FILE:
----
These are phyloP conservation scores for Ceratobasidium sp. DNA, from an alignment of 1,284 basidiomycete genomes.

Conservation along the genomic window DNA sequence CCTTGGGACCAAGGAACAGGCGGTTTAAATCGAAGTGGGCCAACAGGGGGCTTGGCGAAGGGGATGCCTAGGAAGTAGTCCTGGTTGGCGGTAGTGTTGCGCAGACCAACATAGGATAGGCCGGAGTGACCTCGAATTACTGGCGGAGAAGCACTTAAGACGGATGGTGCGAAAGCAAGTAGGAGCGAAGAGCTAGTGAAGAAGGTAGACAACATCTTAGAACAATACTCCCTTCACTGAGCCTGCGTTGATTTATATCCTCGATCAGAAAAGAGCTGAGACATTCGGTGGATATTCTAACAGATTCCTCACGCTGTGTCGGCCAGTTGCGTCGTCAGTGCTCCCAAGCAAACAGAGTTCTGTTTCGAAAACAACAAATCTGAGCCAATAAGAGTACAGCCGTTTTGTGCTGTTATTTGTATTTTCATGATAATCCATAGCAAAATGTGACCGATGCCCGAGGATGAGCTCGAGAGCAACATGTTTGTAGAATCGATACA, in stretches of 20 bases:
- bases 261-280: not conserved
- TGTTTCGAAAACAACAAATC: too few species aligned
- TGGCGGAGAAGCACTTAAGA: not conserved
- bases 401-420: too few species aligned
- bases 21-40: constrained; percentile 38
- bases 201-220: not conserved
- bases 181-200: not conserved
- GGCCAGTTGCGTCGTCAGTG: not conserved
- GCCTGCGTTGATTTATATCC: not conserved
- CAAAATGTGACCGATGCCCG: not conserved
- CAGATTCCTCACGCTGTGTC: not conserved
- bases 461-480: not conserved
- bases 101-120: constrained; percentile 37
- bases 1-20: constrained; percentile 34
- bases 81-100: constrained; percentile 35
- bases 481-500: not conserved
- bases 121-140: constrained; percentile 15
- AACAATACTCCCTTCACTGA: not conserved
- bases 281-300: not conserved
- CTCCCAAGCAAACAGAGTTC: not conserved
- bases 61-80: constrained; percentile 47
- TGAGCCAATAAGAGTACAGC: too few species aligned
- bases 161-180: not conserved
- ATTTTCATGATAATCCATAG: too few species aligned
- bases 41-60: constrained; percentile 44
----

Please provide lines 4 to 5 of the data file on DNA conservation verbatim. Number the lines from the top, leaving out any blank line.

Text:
- TGTTTCGAAAACAACAAATC: too few species aligned
- TGGCGGAGAAGCACTTAAGA: not conserved